The medal handed out to Nobel Prize winners at the first awards in 1901 is the inspiration behind Stockholm Design Lab's rebrand for the prestigious awards.
Stockholm Design Lab created two typefaces for the new visual identity. The primary typeface, called Alfred Sans after the prize's founder Alfred Nobel, takes inspiration from early twentieth-century letterings like Akzidenz-Grotesk and Futura, with the upper case letters based on classic geometric shapes.
A secondary font called Alfred Serif also features in the rebrand. "Both typefaces are designed to fit together and complement each other, functionally as well as aesthetically with a focus on readability and thus secure long-term usage," said the studio.
Presented at this year's awards, which took place on 10 December, the minimalist visual identity features an all uppercase, bespoke sans-serif logotype, taken from the letters engraved in the gold medal.
As well as a brand new logo, the "timeless" identity is complete with a white and gold colour scheme and promotional digital animations, featuring amorphous shapes in shades of blue.
First awarded in 1901, The Nobel Prize honours those who have "conferred the greatest benefit to humankind". It is divided into six categories – chemistry, literature, peace, physics, economic sciences and physiology or medicine.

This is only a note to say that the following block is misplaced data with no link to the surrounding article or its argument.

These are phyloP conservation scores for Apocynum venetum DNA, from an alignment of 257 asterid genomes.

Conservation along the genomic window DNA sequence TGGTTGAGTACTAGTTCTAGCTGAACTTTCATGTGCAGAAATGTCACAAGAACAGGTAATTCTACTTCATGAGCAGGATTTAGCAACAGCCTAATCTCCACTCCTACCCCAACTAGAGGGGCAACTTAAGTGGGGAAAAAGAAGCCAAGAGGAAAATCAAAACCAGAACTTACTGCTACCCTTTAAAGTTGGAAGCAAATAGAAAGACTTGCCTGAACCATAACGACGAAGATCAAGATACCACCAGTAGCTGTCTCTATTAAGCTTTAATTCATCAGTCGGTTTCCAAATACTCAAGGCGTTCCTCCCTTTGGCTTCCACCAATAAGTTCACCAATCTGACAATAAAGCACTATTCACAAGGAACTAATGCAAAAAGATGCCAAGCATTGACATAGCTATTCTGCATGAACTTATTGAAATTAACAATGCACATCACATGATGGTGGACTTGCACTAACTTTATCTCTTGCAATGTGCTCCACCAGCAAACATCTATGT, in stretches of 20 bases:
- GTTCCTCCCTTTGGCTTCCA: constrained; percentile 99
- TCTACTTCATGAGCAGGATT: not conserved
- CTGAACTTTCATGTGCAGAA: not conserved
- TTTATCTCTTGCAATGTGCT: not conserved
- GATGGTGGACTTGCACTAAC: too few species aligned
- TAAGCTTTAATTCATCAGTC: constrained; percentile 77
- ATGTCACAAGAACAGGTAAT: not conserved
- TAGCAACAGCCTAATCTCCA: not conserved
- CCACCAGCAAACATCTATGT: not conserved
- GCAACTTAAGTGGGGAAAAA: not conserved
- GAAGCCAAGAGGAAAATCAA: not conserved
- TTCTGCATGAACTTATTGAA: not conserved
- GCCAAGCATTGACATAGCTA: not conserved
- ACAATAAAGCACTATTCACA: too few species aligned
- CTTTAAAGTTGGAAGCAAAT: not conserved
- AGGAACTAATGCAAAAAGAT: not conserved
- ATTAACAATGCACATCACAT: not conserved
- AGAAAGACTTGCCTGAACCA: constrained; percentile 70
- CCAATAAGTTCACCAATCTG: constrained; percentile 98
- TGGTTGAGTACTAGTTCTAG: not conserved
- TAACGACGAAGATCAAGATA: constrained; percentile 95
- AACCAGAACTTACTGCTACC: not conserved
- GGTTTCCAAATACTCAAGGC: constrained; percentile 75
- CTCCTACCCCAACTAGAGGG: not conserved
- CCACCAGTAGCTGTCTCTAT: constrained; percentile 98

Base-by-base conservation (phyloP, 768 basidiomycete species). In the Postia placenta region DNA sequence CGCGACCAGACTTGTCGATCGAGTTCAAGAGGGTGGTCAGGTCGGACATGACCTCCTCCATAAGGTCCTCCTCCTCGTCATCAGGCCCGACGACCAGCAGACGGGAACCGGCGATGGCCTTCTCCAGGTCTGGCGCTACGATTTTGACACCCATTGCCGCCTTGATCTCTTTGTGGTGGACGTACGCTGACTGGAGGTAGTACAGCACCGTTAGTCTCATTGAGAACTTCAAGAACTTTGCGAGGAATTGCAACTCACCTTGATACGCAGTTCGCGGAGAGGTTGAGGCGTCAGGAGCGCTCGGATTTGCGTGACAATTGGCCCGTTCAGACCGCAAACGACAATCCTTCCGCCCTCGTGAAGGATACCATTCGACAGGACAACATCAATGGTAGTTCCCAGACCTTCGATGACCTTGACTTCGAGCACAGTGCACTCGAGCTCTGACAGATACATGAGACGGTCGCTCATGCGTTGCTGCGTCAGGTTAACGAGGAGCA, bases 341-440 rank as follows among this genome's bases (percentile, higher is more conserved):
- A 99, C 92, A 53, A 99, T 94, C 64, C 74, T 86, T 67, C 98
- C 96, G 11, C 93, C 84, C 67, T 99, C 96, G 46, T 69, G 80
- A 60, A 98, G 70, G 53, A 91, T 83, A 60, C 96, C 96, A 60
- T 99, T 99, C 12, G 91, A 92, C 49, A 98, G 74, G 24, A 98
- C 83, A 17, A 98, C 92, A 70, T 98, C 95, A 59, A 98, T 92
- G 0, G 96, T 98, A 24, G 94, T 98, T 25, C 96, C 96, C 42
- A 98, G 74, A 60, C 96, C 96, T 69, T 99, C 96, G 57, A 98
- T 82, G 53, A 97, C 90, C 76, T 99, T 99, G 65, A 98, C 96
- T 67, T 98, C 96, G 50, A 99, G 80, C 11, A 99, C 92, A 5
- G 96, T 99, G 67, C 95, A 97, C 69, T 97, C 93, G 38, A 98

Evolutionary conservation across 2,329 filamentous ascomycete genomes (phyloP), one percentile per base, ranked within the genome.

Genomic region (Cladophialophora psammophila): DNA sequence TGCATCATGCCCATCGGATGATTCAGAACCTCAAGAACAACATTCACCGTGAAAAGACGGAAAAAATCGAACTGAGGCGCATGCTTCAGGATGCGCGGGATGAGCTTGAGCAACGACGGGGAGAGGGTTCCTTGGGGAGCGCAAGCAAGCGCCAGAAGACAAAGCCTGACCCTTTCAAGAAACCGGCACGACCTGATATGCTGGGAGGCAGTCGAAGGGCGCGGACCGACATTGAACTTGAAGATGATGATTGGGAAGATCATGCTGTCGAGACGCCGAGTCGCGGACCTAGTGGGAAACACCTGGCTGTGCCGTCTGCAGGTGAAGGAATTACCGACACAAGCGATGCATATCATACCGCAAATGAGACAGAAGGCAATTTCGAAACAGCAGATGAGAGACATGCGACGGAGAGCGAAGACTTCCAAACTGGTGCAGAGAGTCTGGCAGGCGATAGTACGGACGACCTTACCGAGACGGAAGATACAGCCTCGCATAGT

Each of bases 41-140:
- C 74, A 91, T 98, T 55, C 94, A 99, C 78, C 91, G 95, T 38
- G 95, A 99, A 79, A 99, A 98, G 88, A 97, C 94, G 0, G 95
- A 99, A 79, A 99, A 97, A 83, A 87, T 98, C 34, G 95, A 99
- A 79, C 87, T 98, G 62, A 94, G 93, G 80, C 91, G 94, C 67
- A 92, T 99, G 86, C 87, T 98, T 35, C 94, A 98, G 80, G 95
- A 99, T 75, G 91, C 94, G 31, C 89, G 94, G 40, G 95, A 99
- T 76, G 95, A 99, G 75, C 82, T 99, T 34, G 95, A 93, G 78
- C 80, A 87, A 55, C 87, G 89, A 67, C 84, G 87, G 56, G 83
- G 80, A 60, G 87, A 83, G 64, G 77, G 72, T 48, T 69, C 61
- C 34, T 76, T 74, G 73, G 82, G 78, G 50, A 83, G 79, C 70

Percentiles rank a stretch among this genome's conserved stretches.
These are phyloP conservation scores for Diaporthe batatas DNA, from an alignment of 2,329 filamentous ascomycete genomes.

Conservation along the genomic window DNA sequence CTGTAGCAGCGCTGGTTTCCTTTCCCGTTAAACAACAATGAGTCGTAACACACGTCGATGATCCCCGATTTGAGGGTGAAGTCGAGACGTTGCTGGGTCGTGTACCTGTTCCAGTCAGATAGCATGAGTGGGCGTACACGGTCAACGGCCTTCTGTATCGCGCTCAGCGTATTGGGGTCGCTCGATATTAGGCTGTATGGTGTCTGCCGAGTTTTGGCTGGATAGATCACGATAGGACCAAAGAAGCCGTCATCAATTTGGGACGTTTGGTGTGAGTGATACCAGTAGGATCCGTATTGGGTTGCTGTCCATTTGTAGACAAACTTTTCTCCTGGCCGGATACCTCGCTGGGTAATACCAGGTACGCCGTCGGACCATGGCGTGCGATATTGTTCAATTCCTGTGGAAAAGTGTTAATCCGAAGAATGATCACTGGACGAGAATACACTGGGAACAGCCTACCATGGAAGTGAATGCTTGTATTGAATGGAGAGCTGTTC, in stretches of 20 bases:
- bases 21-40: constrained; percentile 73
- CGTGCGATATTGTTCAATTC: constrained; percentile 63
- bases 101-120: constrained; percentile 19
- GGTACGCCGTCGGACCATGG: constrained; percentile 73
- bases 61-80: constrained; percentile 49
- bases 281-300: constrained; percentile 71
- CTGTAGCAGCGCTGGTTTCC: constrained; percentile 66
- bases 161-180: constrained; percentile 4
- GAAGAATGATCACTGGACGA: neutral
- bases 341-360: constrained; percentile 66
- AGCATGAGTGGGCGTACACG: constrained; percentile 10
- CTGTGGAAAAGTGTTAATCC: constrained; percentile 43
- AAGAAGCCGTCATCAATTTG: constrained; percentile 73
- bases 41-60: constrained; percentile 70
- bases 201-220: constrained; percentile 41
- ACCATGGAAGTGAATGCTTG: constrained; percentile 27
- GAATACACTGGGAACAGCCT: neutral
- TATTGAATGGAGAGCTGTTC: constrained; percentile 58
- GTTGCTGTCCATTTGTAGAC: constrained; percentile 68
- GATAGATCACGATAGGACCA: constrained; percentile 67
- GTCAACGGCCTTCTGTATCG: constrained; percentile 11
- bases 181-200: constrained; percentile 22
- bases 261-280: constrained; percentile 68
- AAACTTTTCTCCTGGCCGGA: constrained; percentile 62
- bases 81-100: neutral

Stockholm Design Lab was asked to create a unified brand identity to "communicate one brand instead of many", and "ensure long-term preservation and strengthening of the brand's unique position".
The previous branding was made of multiple identities, each corresponding to one of The Nobel Prize's various sub-organisations. "The Nobel Prize consists of a network of organisations with different tasks and character," said Stockholm Design Lab.
"Previously, all its organisations, as well as specific events, had their own expression, thus there was a lack of consistency and clarity."
For the colour scheme, the designers opted for "elegant", muted shades with golden accents. "If any brand can rightly claim gold as its natural accent colour, it is probably the Nobel Prize," said the studio.
Increasing numbers of companies are turning to their heritage when creating new brand identities.
Examples include luxury fashion brand Celine, which removed the accent from its name, and John Lewis and Waitrose, whose new, unified identity reflects the company's 1960s "diamond pattern" branding.